Saturday was going to be a busy day. I knew that before I went to bed on Friday. Will had a birthday party to go to. We had plans of getting a Christmas tree (which didn’t happen … who knew that tree sellers would close before 7 p.m. on a Saturday, two weeks before Christmas. Sigh.). There was cleaning to be done and organizing. But I woke up wanting scones in a bad, bad way. So I made them anyway.
The interesting thing about scones is how unbelievably easy they are to make. You sift (I use a wire whisk – it makes sifting a breeze), beat and stir a little. Then you pat it all down and slice the dough into wedges. It takes 10 minutes, max.
But I have to admit, scone dough can be a little confusing. It’s dry and crumbly in a way that can make you so uncomfortable. You can’t help but wonder if it’s really moist enough to bind together. Even as someone who has made scones in the past, I find myself wondering if it’s just not going to work this time. But the key is to trust – trust that the crumbly dough will hold together once you pat it down and cut it … and really. It will.
I used to only make drop scones – the ones in perfectly deformed mound shapes. The first scones I ever ate came in that shape, so I stuck with it. But honestly, wedge shaped ones are just easier, especially if you use a pizza cutter to slice them. And the wedge shapes are so pretty too.
And one last thing: if you think scones are dry, spit-stealing little hockey pucks, then you’ve never had a good, just-made scone. Sure, they do get that way after a few days. But freshly baked, the crunchy outside gives way to a soft, warm interior. They aren’t sweet like a muffin, instead taking on a more biscuit-like flavor that’s enhanced with the shots of sweet and tart from the mix-ins. With coffee, a scone is just divine.
Honestly, I blame my slight obsession on the Meyer Lemon Scones on In Good Taste. They got me thinking about buttery, rich, soft but dense scones … and I just had to have them. Not that I regret it. I love these scones … and they are perfect for Saturday mornings, even if it’s a busy one.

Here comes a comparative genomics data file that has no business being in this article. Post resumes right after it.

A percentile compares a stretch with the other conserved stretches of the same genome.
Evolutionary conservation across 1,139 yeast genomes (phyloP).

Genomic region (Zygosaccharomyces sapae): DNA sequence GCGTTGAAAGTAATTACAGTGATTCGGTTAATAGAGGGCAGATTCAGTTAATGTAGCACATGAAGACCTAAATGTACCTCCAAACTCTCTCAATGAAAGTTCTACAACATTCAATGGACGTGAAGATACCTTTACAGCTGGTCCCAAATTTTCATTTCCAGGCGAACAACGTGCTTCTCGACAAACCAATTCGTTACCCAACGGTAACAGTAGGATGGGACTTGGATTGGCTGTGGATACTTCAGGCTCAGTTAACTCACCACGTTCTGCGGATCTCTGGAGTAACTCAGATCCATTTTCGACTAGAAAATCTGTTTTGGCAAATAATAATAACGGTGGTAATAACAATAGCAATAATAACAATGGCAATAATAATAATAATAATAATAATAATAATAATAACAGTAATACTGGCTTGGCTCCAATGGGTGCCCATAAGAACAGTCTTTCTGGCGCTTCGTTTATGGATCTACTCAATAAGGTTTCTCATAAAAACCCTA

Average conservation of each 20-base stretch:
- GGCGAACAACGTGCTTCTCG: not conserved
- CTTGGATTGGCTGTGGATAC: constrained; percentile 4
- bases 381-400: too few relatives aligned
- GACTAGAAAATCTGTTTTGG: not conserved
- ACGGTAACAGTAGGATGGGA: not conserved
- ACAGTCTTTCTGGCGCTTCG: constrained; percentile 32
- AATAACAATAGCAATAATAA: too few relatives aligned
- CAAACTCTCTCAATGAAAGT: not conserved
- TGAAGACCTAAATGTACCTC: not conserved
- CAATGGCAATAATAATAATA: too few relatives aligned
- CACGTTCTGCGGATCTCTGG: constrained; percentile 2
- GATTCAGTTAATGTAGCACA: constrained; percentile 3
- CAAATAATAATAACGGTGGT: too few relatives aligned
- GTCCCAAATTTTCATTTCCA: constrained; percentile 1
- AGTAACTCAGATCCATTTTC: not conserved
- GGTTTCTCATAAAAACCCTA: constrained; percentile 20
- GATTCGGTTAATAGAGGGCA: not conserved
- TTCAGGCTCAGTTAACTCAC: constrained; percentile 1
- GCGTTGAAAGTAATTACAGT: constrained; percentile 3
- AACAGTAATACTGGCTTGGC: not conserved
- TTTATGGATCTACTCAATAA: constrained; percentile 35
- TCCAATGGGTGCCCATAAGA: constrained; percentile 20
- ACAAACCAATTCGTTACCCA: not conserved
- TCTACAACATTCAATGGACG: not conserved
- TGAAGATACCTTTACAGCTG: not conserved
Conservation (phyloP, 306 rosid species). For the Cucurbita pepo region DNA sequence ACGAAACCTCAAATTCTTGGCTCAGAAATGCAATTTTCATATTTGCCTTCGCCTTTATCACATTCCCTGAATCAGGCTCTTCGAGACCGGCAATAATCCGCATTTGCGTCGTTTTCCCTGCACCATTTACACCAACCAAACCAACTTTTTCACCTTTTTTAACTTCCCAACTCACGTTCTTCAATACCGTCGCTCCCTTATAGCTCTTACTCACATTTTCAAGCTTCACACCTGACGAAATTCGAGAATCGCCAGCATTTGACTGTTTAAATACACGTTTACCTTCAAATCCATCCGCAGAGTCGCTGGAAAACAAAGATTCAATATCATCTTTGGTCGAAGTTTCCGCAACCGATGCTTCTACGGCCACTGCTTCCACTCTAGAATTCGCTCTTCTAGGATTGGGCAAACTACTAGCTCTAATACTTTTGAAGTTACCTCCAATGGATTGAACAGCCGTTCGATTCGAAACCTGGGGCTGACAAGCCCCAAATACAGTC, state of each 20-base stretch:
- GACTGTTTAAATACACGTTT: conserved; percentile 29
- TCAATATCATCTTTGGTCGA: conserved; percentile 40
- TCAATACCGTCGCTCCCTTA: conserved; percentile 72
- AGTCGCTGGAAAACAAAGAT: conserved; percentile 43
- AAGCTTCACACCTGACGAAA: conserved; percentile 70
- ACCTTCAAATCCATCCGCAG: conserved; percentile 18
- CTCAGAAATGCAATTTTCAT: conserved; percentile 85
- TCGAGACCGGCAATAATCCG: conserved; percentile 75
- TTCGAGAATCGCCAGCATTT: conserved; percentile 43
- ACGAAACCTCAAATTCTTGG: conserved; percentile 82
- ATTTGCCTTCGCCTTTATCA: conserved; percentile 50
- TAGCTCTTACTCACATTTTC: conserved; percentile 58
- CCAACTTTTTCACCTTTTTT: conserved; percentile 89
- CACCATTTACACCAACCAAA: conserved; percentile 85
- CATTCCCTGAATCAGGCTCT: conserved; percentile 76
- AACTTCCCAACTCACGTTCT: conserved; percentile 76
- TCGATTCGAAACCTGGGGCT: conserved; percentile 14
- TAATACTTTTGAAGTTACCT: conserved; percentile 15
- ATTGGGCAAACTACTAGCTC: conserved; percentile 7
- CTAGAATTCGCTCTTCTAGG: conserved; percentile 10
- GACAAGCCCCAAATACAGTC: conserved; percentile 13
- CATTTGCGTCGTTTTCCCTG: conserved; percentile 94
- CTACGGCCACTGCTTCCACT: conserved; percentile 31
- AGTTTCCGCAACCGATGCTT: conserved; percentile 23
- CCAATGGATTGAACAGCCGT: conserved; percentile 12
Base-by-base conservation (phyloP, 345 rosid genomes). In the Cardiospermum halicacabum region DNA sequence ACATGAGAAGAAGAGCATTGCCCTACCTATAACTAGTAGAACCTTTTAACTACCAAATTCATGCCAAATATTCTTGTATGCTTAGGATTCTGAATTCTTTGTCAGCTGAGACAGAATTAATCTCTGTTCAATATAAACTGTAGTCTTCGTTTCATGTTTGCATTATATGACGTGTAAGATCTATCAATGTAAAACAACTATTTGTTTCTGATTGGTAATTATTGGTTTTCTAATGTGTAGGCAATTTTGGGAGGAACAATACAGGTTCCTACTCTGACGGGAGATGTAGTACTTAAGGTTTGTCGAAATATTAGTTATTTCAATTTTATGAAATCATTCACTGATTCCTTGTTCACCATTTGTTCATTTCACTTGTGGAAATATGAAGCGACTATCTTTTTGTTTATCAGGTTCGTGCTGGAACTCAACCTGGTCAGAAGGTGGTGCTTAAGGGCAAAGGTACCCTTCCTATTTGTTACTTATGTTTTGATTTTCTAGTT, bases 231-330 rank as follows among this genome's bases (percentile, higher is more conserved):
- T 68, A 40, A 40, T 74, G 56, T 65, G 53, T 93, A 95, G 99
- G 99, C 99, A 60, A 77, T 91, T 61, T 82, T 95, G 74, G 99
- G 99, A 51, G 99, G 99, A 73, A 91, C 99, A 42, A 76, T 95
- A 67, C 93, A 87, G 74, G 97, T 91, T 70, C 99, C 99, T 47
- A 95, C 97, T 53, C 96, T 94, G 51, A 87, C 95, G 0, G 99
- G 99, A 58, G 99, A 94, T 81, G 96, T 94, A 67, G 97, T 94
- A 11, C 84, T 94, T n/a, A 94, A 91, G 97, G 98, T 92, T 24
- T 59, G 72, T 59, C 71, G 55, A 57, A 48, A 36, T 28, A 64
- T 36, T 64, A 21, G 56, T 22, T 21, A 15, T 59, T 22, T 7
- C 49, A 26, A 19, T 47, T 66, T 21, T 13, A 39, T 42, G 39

NOTE: recipe adapted from Joy of Cooking: 75th Anniversary Edition
- 1¾ cup all purpose flour
- 1¼ tsp baking powder
- 2 tbsp sugar
- ½ tsp Kosher salt
- ¼ cup cold unsalted butter (1/2 stick)
- 2 large eggs
- ⅓ cup heavy cream
- ½ cup white chocolate chips
- ½ cup frozen raspberries
- Preheat the oven to 350 degrees. Line a baking sheet with parchment paper.
- Whisk together the flour, baking powder, sugar and salt in a large bowl. Cut in the butter using two knives. Stir in the chocolate chips and raspberries. Set aside.
- In another bowl, whisk the eggs. Add the heavy cream and whisk some more until fully combined.
- Make a well in the center of the dry mix and pour the egg mixture in. Use a rubber spatula to gently stir until just combined. It will be dry and crumbly and won't hold together well.
- Turn out the dough onto a floured cutting board. Using well-floured hands, pat the dough into an 8 inch circle, about ¾ inch thick. Use a pizza cutter to slice into eight wedges.
- If desired, brush the tops of the scones with 1 tbsp of heavy cream and sprinkle with course sugar.
- Transfer the wedges to the prepared baking sheet and cook for about 15 minutes, until lightly browned.
- Serve immediately. These are best eaten within two days. Store leftovers in an airtight container.
What I’m Cooking With: a large and a medium-sized metal mixing bowl, a silicone spatula from Williams-Sonoma for stirring, Circulon 11-by-17-Inch Metal Cookie Pan, a KitchenAid® Utility Whisk, a pizza cutter and parchment paper.